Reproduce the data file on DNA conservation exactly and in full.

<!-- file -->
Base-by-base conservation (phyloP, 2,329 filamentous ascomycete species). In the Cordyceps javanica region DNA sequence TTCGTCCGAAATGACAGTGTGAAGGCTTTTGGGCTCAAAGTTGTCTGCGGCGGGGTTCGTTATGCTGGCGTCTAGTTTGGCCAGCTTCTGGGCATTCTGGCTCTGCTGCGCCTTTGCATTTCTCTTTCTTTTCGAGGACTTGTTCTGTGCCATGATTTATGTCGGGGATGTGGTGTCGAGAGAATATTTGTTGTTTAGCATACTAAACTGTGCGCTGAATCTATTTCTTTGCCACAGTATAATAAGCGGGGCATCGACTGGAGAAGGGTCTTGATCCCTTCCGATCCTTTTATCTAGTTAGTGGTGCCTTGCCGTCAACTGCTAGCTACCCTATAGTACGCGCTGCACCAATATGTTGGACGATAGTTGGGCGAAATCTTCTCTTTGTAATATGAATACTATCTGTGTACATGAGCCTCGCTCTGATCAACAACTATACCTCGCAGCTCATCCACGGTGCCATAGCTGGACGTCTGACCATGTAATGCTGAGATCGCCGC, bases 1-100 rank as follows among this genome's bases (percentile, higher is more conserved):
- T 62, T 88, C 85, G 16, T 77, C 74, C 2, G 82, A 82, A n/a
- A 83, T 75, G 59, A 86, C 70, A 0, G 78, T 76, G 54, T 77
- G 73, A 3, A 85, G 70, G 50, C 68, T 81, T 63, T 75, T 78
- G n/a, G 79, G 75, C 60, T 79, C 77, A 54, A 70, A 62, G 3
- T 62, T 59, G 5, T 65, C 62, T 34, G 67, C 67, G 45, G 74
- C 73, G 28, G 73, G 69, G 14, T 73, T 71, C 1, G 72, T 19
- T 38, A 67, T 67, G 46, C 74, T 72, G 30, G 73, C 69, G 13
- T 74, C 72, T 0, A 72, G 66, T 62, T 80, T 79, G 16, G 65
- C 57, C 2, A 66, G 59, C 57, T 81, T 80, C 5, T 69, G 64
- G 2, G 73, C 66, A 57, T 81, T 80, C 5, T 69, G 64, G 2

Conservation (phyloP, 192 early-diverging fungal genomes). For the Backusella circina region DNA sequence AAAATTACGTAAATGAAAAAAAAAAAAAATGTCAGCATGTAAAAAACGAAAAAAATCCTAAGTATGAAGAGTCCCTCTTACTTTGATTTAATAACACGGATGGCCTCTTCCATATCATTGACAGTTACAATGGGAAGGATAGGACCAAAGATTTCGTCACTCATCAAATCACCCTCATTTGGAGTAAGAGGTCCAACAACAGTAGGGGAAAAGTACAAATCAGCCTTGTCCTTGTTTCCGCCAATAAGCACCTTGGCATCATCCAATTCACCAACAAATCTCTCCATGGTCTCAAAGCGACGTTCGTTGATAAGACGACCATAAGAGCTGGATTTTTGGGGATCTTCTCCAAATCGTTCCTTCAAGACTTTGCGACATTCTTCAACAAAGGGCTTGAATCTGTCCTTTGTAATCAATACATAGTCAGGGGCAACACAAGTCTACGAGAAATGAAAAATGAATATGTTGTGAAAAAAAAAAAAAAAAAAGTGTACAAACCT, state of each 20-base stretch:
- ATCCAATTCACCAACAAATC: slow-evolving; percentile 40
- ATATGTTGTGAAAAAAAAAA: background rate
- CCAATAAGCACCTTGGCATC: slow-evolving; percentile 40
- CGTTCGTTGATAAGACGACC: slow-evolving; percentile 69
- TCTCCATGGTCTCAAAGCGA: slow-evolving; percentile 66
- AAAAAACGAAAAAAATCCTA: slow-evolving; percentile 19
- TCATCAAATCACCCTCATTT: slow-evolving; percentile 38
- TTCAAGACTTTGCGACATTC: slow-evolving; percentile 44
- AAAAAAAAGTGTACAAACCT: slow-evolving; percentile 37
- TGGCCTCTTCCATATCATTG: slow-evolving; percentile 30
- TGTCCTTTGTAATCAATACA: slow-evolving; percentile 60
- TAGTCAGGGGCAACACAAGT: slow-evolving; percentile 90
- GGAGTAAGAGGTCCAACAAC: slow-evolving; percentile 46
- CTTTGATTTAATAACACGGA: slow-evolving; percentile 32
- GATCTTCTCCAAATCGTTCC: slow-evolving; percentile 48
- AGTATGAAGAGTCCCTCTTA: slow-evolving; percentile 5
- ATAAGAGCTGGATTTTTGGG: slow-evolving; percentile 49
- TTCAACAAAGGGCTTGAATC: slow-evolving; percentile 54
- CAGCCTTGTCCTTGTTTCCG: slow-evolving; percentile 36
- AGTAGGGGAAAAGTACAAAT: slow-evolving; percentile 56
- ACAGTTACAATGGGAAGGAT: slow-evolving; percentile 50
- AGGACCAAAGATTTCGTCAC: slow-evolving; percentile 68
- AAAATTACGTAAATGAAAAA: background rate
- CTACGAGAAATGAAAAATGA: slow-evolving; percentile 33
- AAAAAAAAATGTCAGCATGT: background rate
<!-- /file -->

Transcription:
Base-by-base conservation (phyloP, 2,329 filamentous ascomycete species). In the Cordyceps javanica region DNA sequence TTCGTCCGAAATGACAGTGTGAAGGCTTTTGGGCTCAAAGTTGTCTGCGGCGGGGTTCGTTATGCTGGCGTCTAGTTTGGCCAGCTTCTGGGCATTCTGGCTCTGCTGCGCCTTTGCATTTCTCTTTCTTTTCGAGGACTTGTTCTGTGCCATGATTTATGTCGGGGATGTGGTGTCGAGAGAATATTTGTTGTTTAGCATACTAAACTGTGCGCTGAATCTATTTCTTTGCCACAGTATAATAAGCGGGGCATCGACTGGAGAAGGGTCTTGATCCCTTCCGATCCTTTTATCTAGTTAGTGGTGCCTTGCCGTCAACTGCTAGCTACCCTATAGTACGCGCTGCACCAATATGTTGGACGATAGTTGGGCGAAATCTTCTCTTTGTAATATGAATACTATCTGTGTACATGAGCCTCGCTCTGATCAACAACTATACCTCGCAGCTCATCCACGGTGCCATAGCTGGACGTCTGACCATGTAATGCTGAGATCGCCGC, bases 1-100 rank as follows among this genome's bases (percentile, higher is more conserved):
- T 62, T 88, C 85, G 16, T 77, C 74, C 2, G 82, A 82, A n/a
- A 83, T 75, G 59, A 86, C 70, A 0, G 78, T 76, G 54, T 77
- G 73, A 3, A 85, G 70, G 50, C 68, T 81, T 63, T 75, T 78
- G n/a, G 79, G 75, C 60, T 79, C 77, A 54, A 70, A 62, G 3
- T 62, T 59, G 5, T 65, C 62, T 34, G 67, C 67, G 45, G 74
- C 73, G 28, G 73, G 69, G 14, T 73, T 71, C 1, G 72, T 19
- T 38, A 67, T 67, G 46, C 74, T 72, G 30, G 73, C 69, G 13
- T 74, C 72, T 0, A 72, G 66, T 62, T 80, T 79, G 16, G 65
- C 57, C 2, A 66, G 59, C 57, T 81, T 80, C 5, T 69, G 64
- G 2, G 73, C 66, A 57, T 81, T 80, C 5, T 69, G 64, G 2

Conservation (phyloP, 192 early-diverging fungal genomes). For the Backusella circina region DNA sequence AAAATTACGTAAATGAAAAAAAAAAAAAATGTCAGCATGTAAAAAACGAAAAAAATCCTAAGTATGAAGAGTCCCTCTTACTTTGATTTAATAACACGGATGGCCTCTTCCATATCATTGACAGTTACAATGGGAAGGATAGGACCAAAGATTTCGTCACTCATCAAATCACCCTCATTTGGAGTAAGAGGTCCAACAACAGTAGGGGAAAAGTACAAATCAGCCTTGTCCTTGTTTCCGCCAATAAGCACCTTGGCATCATCCAATTCACCAACAAATCTCTCCATGGTCTCAAAGCGACGTTCGTTGATAAGACGACCATAAGAGCTGGATTTTTGGGGATCTTCTCCAAATCGTTCCTTCAAGACTTTGCGACATTCTTCAACAAAGGGCTTGAATCTGTCCTTTGTAATCAATACATAGTCAGGGGCAACACAAGTCTACGAGAAATGAAAAATGAATATGTTGTGAAAAAAAAAAAAAAAAAAGTGTACAAACCT, state of each 20-base stretch:
- ATCCAATTCACCAACAAATC: slow-evolving; percentile 40
- ATATGTTGTGAAAAAAAAAA: background rate
- CCAATAAGCACCTTGGCATC: slow-evolving; percentile 40
- CGTTCGTTGATAAGACGACC: slow-evolving; percentile 69
- TCTCCATGGTCTCAAAGCGA: slow-evolving; percentile 66
- AAAAAACGAAAAAAATCCTA: slow-evolving; percentile 19
- TCATCAAATCACCCTCATTT: slow-evolving; percentile 38
- TTCAAGACTTTGCGACATTC: slow-evolving; percentile 44
- AAAAAAAAGTGTACAAACCT: slow-evolving; percentile 37
- TGGCCTCTTCCATATCATTG: slow-evolving; percentile 30
- TGTCCTTTGTAATCAATACA: slow-evolving; percentile 60
- TAGTCAGGGGCAACACAAGT: slow-evolving; percentile 90
- GGAGTAAGAGGTCCAACAAC: slow-evolving; percentile 46
- CTTTGATTTAATAACACGGA: slow-evolving; percentile 32
- GATCTTCTCCAAATCGTTCC: slow-evolving; percentile 48
- AGTATGAAGAGTCCCTCTTA: slow-evolving; percentile 5
- ATAAGAGCTGGATTTTTGGG: slow-evolving; percentile 49
- TTCAACAAAGGGCTTGAATC: slow-evolving; percentile 54
- CAGCCTTGTCCTTGTTTCCG: slow-evolving; percentile 36
- AGTAGGGGAAAAGTACAAAT: slow-evolving; percentile 56
- ACAGTTACAATGGGAAGGAT: slow-evolving; percentile 50
- AGGACCAAAGATTTCGTCAC: slow-evolving; percentile 68
- AAAATTACGTAAATGAAAAA: background rate
- CTACGAGAAATGAAAAATGA: slow-evolving; percentile 33
- AAAAAAAAATGTCAGCATGT: background rate